The cardiorenal syndrome in heart failure: cardiac? renal? syndrome?
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- Triposkiadis, F., Starling, R.C., Boudoulas, H. et al. Heart Fail Rev (2012) 17: 355. doi:10.1007/s10741-011-9291-x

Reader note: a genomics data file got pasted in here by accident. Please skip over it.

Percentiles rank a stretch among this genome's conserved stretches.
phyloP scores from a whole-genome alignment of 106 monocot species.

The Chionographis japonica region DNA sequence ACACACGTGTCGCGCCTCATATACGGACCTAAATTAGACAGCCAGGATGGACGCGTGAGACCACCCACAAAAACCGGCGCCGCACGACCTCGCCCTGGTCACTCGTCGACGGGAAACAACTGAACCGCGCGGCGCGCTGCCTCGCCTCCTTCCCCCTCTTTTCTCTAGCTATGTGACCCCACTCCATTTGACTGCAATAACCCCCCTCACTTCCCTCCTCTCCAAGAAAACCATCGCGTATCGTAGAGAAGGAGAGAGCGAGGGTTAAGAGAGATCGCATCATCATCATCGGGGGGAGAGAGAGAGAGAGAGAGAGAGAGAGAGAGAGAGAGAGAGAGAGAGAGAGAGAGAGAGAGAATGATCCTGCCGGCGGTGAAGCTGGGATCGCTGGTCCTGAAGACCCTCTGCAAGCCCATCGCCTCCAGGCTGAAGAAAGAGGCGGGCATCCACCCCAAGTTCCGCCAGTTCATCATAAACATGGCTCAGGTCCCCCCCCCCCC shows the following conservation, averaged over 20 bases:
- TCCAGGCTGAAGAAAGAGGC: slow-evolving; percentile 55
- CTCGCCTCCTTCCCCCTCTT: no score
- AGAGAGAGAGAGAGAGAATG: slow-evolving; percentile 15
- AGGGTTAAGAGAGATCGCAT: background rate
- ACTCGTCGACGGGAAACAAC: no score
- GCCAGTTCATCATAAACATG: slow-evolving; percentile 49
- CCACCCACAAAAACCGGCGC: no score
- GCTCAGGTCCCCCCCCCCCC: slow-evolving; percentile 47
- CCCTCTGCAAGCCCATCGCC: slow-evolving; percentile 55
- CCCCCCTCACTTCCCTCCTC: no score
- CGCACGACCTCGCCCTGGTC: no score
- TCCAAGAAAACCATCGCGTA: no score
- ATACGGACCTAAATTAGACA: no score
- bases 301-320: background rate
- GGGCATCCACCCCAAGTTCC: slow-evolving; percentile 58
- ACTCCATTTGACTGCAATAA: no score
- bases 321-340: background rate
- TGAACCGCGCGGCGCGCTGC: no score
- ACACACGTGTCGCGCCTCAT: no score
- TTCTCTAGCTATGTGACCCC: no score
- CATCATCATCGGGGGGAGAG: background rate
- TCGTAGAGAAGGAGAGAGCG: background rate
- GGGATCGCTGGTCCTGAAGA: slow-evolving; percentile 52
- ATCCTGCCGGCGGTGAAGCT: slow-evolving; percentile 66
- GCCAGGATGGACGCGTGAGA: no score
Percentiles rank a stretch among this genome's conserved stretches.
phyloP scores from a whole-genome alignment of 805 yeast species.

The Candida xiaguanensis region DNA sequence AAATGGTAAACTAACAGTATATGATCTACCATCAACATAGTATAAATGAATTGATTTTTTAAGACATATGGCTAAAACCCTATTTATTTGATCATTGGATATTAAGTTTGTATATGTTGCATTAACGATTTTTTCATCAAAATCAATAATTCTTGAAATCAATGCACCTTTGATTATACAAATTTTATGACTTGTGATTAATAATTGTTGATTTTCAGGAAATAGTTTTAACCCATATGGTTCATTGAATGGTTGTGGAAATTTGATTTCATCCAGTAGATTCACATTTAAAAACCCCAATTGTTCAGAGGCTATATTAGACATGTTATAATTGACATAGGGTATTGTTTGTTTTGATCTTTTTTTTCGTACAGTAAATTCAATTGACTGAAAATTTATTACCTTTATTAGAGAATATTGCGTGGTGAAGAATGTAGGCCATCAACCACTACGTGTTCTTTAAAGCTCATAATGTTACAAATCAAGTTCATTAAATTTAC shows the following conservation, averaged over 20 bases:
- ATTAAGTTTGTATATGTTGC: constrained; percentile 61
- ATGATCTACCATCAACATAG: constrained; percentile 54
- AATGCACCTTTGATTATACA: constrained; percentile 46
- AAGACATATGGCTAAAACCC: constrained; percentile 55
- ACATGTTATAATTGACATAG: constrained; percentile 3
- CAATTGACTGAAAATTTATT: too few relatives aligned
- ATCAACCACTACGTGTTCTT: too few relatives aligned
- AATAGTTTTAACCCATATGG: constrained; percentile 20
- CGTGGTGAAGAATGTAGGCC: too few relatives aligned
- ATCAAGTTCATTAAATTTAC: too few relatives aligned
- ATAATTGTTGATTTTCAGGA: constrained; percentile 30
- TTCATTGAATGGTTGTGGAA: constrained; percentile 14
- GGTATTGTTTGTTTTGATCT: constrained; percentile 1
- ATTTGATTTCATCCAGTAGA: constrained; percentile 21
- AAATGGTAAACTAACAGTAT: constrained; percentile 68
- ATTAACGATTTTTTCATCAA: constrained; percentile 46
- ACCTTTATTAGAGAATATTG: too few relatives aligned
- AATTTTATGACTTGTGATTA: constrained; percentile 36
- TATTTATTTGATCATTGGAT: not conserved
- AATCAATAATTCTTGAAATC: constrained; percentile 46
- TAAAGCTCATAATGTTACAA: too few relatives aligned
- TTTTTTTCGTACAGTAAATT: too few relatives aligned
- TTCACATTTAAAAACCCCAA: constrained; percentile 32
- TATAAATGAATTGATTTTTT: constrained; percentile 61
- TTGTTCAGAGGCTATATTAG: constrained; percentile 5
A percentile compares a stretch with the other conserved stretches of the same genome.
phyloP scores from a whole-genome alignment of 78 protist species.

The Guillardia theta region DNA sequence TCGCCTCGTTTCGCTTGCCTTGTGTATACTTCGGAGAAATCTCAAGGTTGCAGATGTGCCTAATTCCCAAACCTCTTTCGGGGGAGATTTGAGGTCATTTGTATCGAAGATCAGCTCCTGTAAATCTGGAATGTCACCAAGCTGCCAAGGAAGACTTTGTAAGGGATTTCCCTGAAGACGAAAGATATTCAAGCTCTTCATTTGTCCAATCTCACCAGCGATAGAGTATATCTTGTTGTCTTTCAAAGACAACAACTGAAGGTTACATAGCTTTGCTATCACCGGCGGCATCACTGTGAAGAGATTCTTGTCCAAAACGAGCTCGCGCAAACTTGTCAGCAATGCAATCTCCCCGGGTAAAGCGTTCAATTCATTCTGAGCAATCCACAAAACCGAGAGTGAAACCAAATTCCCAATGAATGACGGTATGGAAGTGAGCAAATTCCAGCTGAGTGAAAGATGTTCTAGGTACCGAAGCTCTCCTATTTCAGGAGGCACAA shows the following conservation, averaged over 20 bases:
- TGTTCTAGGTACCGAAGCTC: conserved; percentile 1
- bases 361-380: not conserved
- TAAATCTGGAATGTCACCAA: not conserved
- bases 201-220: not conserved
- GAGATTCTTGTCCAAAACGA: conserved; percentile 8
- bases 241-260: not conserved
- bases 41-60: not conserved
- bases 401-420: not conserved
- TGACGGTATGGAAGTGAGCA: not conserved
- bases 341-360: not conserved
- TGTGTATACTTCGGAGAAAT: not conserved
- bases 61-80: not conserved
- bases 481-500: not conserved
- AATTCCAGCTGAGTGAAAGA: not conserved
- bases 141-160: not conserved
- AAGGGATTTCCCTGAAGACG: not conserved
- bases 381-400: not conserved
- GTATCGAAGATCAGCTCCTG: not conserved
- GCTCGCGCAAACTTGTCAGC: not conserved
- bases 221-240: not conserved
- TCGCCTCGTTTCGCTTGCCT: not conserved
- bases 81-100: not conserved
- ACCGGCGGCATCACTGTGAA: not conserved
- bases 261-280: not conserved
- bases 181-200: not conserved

There has been increasing interest on the so-called cardiorenal syndrome (CRS), defined as a complex pathophysiological disorder of the heart and kidneys whereby acute or chronic dysfunction in one organ may induce acute or chronic dysfunction in the other. In this review, we contend that there is lack of evidence warranting the adoption of a specific clinical construct such as the CRS within the heart failure (HF) syndrome by demonstrating that: (a) the approaches and tools regarding the definition of kidney involvement in HF are suboptimal; (b) development of renal failure in HF is often confounded by age, hypertension, and diabetes; (c) worsening of renal function (WRF) in HF may be largely independent of alterations in cardiac function; (d) the bidirectional association between HF and renal failure is not unique and represents one of the several such associations encountered in HF; and (e) inflammation is a common denominator for HF and associated noncardiac morbidities. Based on these arguments, we believe that dissecting one of the multiple bidirectional associations in HF and constructing the so-called cardiorenal syndrome is not justified pathophysiologically. Fully understanding of all morbid associations and not only the cardiorenal is of great significance for the clinician who is caring for the patient with HF.